This guest blog is written by Marianne Calilhanna and Brian Trombley at Data Conversion Laboratory, a partner in the Silverchair Universe program.

migrating birds

(Oceanic birds of South America. v.1. / New York :Macmillan Co. :c1936. /

For scholarly and educational publishers there inevitably comes a time when content must move to a different hosting platform. While the business drivers necessitating a move of legacy and current content are positive, the overall project and details can be daunting. However, just as moving to a new house presents a chance to sort out years of accumulation that no longer serves you, so too can platform migrations be an opportunity for your content and your business.

Data Conversion Laboratory (DCL) has a long history helping Silverchair customers prepare content for ingestion and ensuring the seamless flow of that content into the new platform.

Selecting the best platform for your organization and partnering with service providers who have deep experience results in a healthy digital transformation. This post explores the positive side effects publishers can experience during a platform migration.

Content Structure

Content structure is the foundation upon which search and discovery are based. At DCL, we’ve witnessed how content structure issues have a profound impact on scholarly work, and these issues tend to be buried deep in content.

Following are common issues DCL resolves when converting publishers’ content for migration.

  • Math: Legacy content might use embedded images used for mathematic equations rather than the actual equations in a structured format like MathML. Converting those images into MathML provides meaningful, searchable content. Plus: this achieves a level of content accessibility for the visually impaired.
  • References: We’ve seen large-scale conversion projects in which bibliographic references are structured with a <reference> tag and little else. Restructuring references and validating against a third-party database improves search capabilities as well as increases content coverage and link density across decades of bibliographic content.
  • External links and validation: Ensuring the validity of URN links (links to external documents) is very complicated, with distinct structure and rules. URNs are short and do not contain weird characters that can break URL handling software. However, the links can break if documents are deleted or replaced with another document of the same name. Quality checking links is a critical step during every conversion project.
    • Missing DOIs: It’s important to insert valid DOIs by either looking them up in Crossref or creating them based on an agreed format.
    • Funding information: The increase of open science also mandates that funding and relevant grant information be accurately identified in the published research. Often, grant information is buried in free-form content with no standardized wording or unique funding institution identifiers. At DCL, we’ve applied a series of machine learning/natural language processing, pattern detection, and statistical techniques to build supervised learning datasets and automatically identify and extract grant content from both free-form and structured article text, i.e. granting organization (sponsors), grant numbers and grant recipients.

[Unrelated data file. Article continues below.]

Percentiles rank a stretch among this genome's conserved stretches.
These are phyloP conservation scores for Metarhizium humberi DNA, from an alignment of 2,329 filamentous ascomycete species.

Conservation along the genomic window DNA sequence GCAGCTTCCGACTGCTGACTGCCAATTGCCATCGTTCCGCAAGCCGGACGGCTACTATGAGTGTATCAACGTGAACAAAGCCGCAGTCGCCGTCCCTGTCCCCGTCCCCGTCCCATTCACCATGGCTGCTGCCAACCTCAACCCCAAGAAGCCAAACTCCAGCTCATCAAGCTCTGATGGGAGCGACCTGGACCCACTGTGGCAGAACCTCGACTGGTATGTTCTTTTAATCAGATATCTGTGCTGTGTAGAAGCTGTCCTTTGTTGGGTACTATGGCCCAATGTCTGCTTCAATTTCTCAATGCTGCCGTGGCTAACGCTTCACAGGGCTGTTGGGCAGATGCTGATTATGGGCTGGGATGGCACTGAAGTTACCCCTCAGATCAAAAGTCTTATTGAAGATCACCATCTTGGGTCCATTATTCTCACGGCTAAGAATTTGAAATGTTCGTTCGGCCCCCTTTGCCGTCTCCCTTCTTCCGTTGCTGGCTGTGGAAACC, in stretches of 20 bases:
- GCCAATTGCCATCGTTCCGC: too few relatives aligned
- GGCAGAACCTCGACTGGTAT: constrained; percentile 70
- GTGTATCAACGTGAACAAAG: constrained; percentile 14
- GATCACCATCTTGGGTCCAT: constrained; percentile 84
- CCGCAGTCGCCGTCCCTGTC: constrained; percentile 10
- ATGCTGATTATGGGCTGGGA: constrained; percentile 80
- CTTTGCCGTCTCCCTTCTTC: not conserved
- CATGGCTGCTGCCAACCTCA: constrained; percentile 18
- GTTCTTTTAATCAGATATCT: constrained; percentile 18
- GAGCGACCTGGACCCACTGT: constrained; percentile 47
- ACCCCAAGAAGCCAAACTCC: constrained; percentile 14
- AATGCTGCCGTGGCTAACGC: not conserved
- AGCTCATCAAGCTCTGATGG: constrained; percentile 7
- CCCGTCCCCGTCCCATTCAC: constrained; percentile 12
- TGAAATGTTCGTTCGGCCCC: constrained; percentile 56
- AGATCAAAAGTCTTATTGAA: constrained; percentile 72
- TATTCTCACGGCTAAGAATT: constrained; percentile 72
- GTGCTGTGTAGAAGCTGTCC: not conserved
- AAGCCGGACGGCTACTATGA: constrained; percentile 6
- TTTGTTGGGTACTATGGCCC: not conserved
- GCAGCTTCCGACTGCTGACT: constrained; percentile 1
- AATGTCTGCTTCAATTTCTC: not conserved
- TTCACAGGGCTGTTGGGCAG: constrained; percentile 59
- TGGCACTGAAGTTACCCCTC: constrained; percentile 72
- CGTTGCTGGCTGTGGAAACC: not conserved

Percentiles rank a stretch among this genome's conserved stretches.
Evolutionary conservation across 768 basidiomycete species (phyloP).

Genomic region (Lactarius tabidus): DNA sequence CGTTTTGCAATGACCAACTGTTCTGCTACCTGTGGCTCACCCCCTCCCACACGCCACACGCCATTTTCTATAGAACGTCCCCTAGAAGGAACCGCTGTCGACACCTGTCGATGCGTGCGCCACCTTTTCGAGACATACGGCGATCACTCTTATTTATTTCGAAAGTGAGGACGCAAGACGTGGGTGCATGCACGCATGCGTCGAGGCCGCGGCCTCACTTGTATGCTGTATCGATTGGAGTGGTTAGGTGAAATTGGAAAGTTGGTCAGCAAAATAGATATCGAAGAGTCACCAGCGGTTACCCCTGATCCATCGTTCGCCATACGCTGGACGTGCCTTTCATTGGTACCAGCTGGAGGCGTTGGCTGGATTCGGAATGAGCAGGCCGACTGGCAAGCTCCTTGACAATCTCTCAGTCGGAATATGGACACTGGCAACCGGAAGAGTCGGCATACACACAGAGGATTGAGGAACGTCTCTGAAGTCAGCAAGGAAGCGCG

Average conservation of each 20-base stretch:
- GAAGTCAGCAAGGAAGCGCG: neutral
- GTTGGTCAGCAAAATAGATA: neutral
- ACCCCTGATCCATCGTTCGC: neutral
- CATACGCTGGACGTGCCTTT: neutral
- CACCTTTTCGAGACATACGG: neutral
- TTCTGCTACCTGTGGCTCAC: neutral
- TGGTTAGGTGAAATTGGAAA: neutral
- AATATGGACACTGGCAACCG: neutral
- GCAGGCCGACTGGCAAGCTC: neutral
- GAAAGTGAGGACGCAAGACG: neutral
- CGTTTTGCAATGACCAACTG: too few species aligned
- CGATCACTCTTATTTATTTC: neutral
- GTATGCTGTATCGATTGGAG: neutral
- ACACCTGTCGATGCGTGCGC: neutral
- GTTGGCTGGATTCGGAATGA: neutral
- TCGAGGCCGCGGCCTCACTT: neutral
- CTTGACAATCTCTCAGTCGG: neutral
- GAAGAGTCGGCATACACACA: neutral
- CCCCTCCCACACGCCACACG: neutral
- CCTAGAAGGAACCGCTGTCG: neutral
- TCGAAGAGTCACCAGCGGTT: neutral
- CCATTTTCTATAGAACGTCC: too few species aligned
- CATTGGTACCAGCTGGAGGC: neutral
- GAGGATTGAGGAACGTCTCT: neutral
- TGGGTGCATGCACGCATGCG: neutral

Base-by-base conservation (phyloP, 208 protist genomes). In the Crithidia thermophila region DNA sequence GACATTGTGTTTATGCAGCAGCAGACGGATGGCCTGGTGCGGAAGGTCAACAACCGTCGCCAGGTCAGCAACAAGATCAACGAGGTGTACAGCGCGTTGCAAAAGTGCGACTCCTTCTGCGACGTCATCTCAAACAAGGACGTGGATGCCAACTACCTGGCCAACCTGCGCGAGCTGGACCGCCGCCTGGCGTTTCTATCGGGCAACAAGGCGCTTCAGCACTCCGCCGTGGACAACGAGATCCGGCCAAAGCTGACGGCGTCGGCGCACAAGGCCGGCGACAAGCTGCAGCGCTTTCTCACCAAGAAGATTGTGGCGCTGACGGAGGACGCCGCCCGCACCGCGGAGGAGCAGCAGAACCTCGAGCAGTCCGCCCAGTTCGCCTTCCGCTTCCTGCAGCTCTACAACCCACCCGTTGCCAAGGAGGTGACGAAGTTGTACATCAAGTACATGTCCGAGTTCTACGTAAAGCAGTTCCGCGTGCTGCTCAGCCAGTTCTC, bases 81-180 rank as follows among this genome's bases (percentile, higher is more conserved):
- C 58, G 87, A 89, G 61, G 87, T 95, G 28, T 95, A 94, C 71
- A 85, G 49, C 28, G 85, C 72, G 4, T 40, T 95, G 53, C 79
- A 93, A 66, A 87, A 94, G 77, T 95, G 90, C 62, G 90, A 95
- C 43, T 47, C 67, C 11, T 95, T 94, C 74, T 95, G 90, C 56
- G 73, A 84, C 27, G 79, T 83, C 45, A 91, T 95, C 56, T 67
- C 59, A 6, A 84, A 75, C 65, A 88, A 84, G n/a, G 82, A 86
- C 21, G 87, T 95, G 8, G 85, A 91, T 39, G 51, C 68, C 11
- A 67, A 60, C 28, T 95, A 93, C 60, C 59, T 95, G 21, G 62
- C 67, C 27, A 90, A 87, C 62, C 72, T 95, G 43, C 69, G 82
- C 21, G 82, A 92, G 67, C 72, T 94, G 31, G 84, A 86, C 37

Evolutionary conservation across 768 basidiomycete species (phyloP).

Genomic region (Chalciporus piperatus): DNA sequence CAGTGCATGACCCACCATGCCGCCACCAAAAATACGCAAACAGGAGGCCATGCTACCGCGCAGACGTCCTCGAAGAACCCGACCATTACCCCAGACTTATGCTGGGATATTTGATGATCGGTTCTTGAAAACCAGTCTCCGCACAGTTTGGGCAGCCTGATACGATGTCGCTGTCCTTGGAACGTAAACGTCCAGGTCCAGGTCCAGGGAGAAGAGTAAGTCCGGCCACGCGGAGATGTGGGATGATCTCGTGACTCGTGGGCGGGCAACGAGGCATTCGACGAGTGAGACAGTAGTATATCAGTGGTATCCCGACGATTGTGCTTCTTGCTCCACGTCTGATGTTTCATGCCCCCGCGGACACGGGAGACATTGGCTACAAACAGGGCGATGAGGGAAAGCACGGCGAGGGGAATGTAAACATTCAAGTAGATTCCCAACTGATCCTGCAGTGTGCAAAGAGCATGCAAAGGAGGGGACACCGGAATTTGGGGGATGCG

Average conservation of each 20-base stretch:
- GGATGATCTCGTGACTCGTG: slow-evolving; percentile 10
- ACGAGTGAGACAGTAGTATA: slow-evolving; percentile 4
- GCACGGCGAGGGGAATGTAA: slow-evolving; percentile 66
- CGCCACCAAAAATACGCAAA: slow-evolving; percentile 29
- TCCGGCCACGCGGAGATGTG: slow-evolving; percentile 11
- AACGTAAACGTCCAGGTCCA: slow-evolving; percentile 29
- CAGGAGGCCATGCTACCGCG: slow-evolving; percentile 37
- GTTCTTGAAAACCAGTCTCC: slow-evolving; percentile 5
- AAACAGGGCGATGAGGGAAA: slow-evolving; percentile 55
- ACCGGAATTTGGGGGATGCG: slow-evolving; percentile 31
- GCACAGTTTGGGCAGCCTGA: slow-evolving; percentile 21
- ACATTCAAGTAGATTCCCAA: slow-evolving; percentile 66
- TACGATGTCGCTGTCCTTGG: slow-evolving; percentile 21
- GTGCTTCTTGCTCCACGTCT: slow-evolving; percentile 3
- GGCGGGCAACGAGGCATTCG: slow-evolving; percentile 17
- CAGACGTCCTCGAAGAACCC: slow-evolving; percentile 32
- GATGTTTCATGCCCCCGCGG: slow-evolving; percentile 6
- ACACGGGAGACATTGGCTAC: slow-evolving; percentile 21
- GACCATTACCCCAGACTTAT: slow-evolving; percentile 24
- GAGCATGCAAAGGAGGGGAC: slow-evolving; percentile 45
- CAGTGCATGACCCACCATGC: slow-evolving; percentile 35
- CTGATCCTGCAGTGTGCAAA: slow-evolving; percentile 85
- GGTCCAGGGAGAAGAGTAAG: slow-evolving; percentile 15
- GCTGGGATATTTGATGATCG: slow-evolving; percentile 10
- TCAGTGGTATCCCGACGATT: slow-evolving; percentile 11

• Callouts: Often text callouts to assets such as PDFs, images, and supplementary content do not match the filename that they link to. Correcting callout links ensures a good user experience.
  • Accessibility: Ensuring that content is accessible for the visually impaired is a requirement for U.S. federal agencies. But following accessibility guidelines also makes good business sense for publishers as the underlying content structure also improves search and discovery. Common standards include WCAG (AA), PCI, Section 508, EU Cookie Policies, OWASP Application Security Verification Standards, and more.
  • Content normalization: As content collections grow over time, inconsistencies creep in. We often normalize subjects/categories (such as consistent casing or plural/singular) and article-types, ensuring consistent categorization across the collection.
  • Whitespace: “Nothing” can become quite complex in XML. Legacy conversions can collect issues that have been embedded in the content from previous conversion projects (e.g., SGML to XML). For example, in SGML white space was suppressed across the board, so if a few extra spaces were inserted in an element, applications would eliminate extra spacing. In XML, this space will get passed to the application, which can result in weird formatting and in some cases muddle the meaning.
  • Special characters: Proper use of en and em dashes, hyphens, and minuses. The systematic update of these characters clears up confusion and ambiguity—a critical component of scholarly and scientific literature.
  • Technology: Taking 10-year-old content and moving it onto a new platform with better navigation, design, usability, and improvements to code all support an optimal user experience and the ultimate goal of knowledge dissemination.

If we could recommend just one thing…

Plan early for updating content that’s going to a new platform. Don’t wait until you’ve selected your platform vendor and then start thinking about conversion. Discuss the conversion process with your platform vendor when you first engage with them. When going through the RFP process, give vendors as much information about your content as possible. Make sure your conversion vendor offers a programmatic deep dive to learn what’s going on with your library of content.

Want to learn more?

View our recent webinar, featuring Silverchair’s Craig Griffin and DCL’s Brian Trombley.

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